Uranus' New Moons

Uranus XVI and XVII

   Two new moons of Uranus, provisionally known as Uranus XVI (S/1997 U 1) and Uranus XVII (S/1997 U 2), have been discovered. The names Caliban and Sycorax have been proposed by the discoverers and will very likely be accepted by the IAU. Caliban (S/1997 U 1) orbits about 7.2 million km from Uranus and is about 60 km in diameter. Sycorax (S/1997 U 2) orbits about 12.2 million km from Uranus and is about 120 km in diameter. These size estimates are based on their apparent brightness and assuming an albedo of about 7%. The orbits are retrograde and highly inclined.

   Caliban is a character from Shakespeare's play The Tempest; a savage and deformed slave of the magician Prospero, and is the son of the witch Sycorax who imprisoned the fairy Ariel for disobedience. In The Tempest, Prospero frees Ariel from Sycorax's spell and enslaves Caliban.

   Discovered by Brett Gladman, Phil Nicholson, Joseph Burns, and JJ Kavelaars using the 200 inch Hale telescope; the first images were taken 1997 Sept 6 and 7.

   The image above is the discovery image of S/1997 U 1; the one to the right is S/1997 U 2.

   Prior to this discovery, Uranus was the only one of the gas giants not known to have "irregular" moons, that is, ones whose orbits are not direct and approximately in the plane of the planet's equator.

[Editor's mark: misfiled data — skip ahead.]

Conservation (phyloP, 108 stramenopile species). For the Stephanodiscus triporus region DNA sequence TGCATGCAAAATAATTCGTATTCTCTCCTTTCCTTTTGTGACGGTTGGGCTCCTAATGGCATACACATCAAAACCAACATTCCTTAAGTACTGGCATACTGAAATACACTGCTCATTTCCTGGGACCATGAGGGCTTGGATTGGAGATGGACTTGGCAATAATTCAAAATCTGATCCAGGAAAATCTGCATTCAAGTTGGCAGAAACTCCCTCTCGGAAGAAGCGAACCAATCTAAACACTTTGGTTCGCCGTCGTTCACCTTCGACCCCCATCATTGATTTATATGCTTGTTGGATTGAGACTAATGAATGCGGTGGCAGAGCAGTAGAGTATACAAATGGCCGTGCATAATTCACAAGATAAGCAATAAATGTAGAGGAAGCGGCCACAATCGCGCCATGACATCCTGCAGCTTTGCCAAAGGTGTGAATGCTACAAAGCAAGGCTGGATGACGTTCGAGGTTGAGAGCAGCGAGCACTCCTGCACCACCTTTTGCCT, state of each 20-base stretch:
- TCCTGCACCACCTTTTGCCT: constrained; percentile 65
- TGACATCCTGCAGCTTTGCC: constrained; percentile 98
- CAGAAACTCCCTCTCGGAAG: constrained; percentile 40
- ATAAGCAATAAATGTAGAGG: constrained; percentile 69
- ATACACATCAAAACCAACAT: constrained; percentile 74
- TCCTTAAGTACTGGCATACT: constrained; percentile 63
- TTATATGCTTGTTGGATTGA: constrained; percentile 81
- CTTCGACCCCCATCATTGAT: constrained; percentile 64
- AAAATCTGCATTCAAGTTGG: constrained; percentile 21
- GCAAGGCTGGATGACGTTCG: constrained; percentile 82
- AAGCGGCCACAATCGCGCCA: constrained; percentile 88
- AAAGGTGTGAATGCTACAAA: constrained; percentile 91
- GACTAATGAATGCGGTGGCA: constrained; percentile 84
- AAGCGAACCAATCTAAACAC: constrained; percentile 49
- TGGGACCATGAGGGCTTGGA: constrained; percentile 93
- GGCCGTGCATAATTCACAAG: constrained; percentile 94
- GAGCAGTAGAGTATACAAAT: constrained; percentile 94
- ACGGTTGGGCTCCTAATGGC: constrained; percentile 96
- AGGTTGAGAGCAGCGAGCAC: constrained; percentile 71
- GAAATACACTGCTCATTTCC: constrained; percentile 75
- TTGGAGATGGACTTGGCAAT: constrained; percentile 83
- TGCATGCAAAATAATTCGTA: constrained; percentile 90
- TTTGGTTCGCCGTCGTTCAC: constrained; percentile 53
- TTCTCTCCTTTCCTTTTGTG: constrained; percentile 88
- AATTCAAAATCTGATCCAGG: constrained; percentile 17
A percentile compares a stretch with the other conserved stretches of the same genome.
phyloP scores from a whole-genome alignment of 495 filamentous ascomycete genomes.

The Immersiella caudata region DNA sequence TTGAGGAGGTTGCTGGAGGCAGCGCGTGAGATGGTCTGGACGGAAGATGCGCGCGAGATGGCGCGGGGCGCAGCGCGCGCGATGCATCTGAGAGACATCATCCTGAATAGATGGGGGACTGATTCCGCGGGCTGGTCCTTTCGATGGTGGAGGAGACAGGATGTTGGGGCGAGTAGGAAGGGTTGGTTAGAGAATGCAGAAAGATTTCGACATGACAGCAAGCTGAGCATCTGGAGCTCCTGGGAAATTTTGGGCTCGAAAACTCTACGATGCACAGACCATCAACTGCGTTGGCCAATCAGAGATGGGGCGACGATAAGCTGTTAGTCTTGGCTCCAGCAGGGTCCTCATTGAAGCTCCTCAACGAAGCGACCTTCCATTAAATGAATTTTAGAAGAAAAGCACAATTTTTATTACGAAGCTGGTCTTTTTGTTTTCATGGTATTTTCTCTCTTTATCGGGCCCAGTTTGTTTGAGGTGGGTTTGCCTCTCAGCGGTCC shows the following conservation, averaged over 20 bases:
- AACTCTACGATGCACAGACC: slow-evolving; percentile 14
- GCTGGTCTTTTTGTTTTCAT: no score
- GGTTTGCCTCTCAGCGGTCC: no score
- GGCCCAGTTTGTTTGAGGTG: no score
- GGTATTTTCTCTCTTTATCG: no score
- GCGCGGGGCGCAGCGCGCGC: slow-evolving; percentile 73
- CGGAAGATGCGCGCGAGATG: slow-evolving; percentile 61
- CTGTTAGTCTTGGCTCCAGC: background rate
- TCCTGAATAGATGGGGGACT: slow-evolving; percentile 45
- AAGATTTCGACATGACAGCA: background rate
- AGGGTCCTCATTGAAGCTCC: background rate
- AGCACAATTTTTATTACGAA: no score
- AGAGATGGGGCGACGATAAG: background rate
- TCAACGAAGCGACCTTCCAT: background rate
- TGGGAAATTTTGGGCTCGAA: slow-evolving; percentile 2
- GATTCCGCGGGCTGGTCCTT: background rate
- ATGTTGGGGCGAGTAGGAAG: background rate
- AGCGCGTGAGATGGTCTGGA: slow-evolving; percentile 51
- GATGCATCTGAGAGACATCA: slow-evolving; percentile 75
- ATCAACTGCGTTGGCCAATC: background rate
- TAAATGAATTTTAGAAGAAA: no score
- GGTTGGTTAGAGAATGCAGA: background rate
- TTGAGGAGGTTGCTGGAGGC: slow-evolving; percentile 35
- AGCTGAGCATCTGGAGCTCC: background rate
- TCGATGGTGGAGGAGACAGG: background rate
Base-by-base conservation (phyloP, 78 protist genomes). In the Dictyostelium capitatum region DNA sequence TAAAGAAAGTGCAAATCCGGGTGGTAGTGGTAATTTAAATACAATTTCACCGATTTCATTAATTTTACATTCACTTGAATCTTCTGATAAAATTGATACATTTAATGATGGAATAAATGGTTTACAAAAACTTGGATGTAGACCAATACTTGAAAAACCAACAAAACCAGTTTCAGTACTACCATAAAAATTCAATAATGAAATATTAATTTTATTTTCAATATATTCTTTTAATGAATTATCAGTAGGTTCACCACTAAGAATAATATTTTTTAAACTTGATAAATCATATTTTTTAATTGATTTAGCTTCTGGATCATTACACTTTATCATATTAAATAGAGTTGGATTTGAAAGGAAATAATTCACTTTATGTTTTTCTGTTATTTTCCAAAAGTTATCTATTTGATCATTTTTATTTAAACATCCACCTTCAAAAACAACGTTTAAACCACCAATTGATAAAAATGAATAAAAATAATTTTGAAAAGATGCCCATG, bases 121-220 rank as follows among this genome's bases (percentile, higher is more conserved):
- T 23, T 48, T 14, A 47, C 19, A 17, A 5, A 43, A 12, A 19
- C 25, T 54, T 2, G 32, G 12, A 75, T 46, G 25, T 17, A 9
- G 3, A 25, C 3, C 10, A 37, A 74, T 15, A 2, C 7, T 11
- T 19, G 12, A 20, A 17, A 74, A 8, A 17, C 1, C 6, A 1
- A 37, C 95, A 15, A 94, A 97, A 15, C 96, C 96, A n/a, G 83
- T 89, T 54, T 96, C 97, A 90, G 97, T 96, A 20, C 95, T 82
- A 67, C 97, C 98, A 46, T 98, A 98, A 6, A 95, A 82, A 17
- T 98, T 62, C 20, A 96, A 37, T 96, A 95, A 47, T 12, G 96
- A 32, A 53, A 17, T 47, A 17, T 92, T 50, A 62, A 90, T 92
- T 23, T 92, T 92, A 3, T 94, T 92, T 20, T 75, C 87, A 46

Like the other irregular moons (eg. Jupiter's outer 8 moons, Phoebe and Nereid), these are probably captured asteroids. It is highly unlikely that they could have been formed initially in these orbits.

   The composition of the two moons, according Nicholson, "is probably a plum-pudding mixture of rocks and ice." Both moons are unusually red in color which may suggest a historical link with the Kuiper Belt.

   These are the dimmest moons ever to have been imaged with a ground-based telescope.

More about these moons

(Note: in some of the material below, Caliban (S/1997 U 1) is refered to as the "fainter" of the two and Sycorax (S/1997 U 2) as the "brighter" one.)

1986 U 10

Uranus XVIII

   This tiny moon is as yet unnamed.

   Imaged by Voyager 2 in 1986; discovered in 1999 by Erich Karkoschka of the Lunar and Planetary Lab of The University of Arizona in Tucson.

   It's orbit is nearly identical to that of Belinda, about 75,000 km from Uranus.

   It is about 40 km in diameter.

More about 1986 U 10

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Bill Arnett; last updated: 1998 May 19